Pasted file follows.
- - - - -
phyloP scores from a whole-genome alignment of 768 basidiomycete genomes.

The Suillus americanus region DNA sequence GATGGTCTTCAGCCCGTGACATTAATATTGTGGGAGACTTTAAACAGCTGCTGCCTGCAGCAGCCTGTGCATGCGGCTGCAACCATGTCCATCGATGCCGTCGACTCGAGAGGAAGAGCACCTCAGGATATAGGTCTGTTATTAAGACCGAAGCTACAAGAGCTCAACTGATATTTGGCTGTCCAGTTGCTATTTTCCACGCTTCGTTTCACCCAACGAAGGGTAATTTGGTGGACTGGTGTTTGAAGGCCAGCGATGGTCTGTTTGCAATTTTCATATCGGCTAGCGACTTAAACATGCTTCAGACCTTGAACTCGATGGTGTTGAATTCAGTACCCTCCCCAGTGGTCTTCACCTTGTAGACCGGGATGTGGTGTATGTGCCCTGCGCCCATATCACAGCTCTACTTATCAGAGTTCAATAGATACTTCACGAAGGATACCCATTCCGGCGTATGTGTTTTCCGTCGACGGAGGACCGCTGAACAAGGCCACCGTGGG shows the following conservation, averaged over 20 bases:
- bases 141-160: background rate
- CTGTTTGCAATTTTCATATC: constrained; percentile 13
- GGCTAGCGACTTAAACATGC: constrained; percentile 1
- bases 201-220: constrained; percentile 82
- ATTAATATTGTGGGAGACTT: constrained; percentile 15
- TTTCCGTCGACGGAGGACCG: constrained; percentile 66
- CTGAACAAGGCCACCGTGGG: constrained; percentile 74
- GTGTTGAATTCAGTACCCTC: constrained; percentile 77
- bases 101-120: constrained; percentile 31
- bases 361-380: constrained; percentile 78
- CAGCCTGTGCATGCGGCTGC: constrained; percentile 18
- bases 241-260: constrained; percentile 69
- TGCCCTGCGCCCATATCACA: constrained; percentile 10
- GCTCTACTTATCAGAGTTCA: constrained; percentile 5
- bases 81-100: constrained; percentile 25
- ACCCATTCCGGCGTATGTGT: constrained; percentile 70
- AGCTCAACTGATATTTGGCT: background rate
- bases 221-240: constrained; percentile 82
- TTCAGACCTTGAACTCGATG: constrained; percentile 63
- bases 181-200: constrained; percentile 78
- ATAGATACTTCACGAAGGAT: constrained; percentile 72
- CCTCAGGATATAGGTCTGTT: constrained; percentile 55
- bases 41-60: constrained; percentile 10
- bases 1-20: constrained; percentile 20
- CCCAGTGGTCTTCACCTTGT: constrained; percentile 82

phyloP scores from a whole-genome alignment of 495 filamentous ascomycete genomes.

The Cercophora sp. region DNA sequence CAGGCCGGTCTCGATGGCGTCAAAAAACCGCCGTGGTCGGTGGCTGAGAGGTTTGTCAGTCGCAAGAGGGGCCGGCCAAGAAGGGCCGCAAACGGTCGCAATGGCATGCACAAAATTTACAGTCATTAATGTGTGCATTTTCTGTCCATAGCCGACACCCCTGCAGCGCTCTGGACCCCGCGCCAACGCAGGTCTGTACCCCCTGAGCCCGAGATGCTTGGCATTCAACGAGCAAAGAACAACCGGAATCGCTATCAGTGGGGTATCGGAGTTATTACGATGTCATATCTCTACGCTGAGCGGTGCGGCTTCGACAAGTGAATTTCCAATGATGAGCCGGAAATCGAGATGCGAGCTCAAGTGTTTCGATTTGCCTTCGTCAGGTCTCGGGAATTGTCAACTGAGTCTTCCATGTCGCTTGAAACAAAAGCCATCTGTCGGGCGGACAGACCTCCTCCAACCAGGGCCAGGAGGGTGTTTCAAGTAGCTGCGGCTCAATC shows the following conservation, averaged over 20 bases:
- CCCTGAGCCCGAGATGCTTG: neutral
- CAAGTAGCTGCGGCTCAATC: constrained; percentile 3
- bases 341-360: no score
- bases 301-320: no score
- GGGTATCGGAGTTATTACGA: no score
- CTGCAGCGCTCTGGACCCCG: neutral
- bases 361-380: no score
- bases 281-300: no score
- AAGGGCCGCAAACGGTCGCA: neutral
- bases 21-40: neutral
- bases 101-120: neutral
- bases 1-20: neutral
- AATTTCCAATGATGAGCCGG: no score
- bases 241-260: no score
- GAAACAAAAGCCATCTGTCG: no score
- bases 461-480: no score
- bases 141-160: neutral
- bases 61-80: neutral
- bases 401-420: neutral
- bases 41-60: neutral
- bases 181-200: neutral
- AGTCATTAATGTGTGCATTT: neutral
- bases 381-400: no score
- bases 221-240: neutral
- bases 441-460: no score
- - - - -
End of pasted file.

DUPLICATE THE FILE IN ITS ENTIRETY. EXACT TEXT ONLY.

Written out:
phyloP scores from a whole-genome alignment of 768 basidiomycete genomes.

The Suillus americanus region DNA sequence GATGGTCTTCAGCCCGTGACATTAATATTGTGGGAGACTTTAAACAGCTGCTGCCTGCAGCAGCCTGTGCATGCGGCTGCAACCATGTCCATCGATGCCGTCGACTCGAGAGGAAGAGCACCTCAGGATATAGGTCTGTTATTAAGACCGAAGCTACAAGAGCTCAACTGATATTTGGCTGTCCAGTTGCTATTTTCCACGCTTCGTTTCACCCAACGAAGGGTAATTTGGTGGACTGGTGTTTGAAGGCCAGCGATGGTCTGTTTGCAATTTTCATATCGGCTAGCGACTTAAACATGCTTCAGACCTTGAACTCGATGGTGTTGAATTCAGTACCCTCCCCAGTGGTCTTCACCTTGTAGACCGGGATGTGGTGTATGTGCCCTGCGCCCATATCACAGCTCTACTTATCAGAGTTCAATAGATACTTCACGAAGGATACCCATTCCGGCGTATGTGTTTTCCGTCGACGGAGGACCGCTGAACAAGGCCACCGTGGG shows the following conservation, averaged over 20 bases:
- bases 141-160: background rate
- CTGTTTGCAATTTTCATATC: constrained; percentile 13
- GGCTAGCGACTTAAACATGC: constrained; percentile 1
- bases 201-220: constrained; percentile 82
- ATTAATATTGTGGGAGACTT: constrained; percentile 15
- TTTCCGTCGACGGAGGACCG: constrained; percentile 66
- CTGAACAAGGCCACCGTGGG: constrained; percentile 74
- GTGTTGAATTCAGTACCCTC: constrained; percentile 77
- bases 101-120: constrained; percentile 31
- bases 361-380: constrained; percentile 78
- CAGCCTGTGCATGCGGCTGC: constrained; percentile 18
- bases 241-260: constrained; percentile 69
- TGCCCTGCGCCCATATCACA: constrained; percentile 10
- GCTCTACTTATCAGAGTTCA: constrained; percentile 5
- bases 81-100: constrained; percentile 25
- ACCCATTCCGGCGTATGTGT: constrained; percentile 70
- AGCTCAACTGATATTTGGCT: background rate
- bases 221-240: constrained; percentile 82
- TTCAGACCTTGAACTCGATG: constrained; percentile 63
- bases 181-200: constrained; percentile 78
- ATAGATACTTCACGAAGGAT: constrained; percentile 72
- CCTCAGGATATAGGTCTGTT: constrained; percentile 55
- bases 41-60: constrained; percentile 10
- bases 1-20: constrained; percentile 20
- CCCAGTGGTCTTCACCTTGT: constrained; percentile 82

phyloP scores from a whole-genome alignment of 495 filamentous ascomycete genomes.

The Cercophora sp. region DNA sequence CAGGCCGGTCTCGATGGCGTCAAAAAACCGCCGTGGTCGGTGGCTGAGAGGTTTGTCAGTCGCAAGAGGGGCCGGCCAAGAAGGGCCGCAAACGGTCGCAATGGCATGCACAAAATTTACAGTCATTAATGTGTGCATTTTCTGTCCATAGCCGACACCCCTGCAGCGCTCTGGACCCCGCGCCAACGCAGGTCTGTACCCCCTGAGCCCGAGATGCTTGGCATTCAACGAGCAAAGAACAACCGGAATCGCTATCAGTGGGGTATCGGAGTTATTACGATGTCATATCTCTACGCTGAGCGGTGCGGCTTCGACAAGTGAATTTCCAATGATGAGCCGGAAATCGAGATGCGAGCTCAAGTGTTTCGATTTGCCTTCGTCAGGTCTCGGGAATTGTCAACTGAGTCTTCCATGTCGCTTGAAACAAAAGCCATCTGTCGGGCGGACAGACCTCCTCCAACCAGGGCCAGGAGGGTGTTTCAAGTAGCTGCGGCTCAATC shows the following conservation, averaged over 20 bases:
- CCCTGAGCCCGAGATGCTTG: neutral
- CAAGTAGCTGCGGCTCAATC: constrained; percentile 3
- bases 341-360: no score
- bases 301-320: no score
- GGGTATCGGAGTTATTACGA: no score
- CTGCAGCGCTCTGGACCCCG: neutral
- bases 361-380: no score
- bases 281-300: no score
- AAGGGCCGCAAACGGTCGCA: neutral
- bases 21-40: neutral
- bases 101-120: neutral
- bases 1-20: neutral
- AATTTCCAATGATGAGCCGG: no score
- bases 241-260: no score
- GAAACAAAAGCCATCTGTCG: no score
- bases 461-480: no score
- bases 141-160: neutral
- bases 61-80: neutral
- bases 401-420: neutral
- bases 41-60: neutral
- bases 181-200: neutral
- AGTCATTAATGTGTGCATTT: neutral
- bases 381-400: no score
- bases 221-240: neutral
- bases 441-460: no score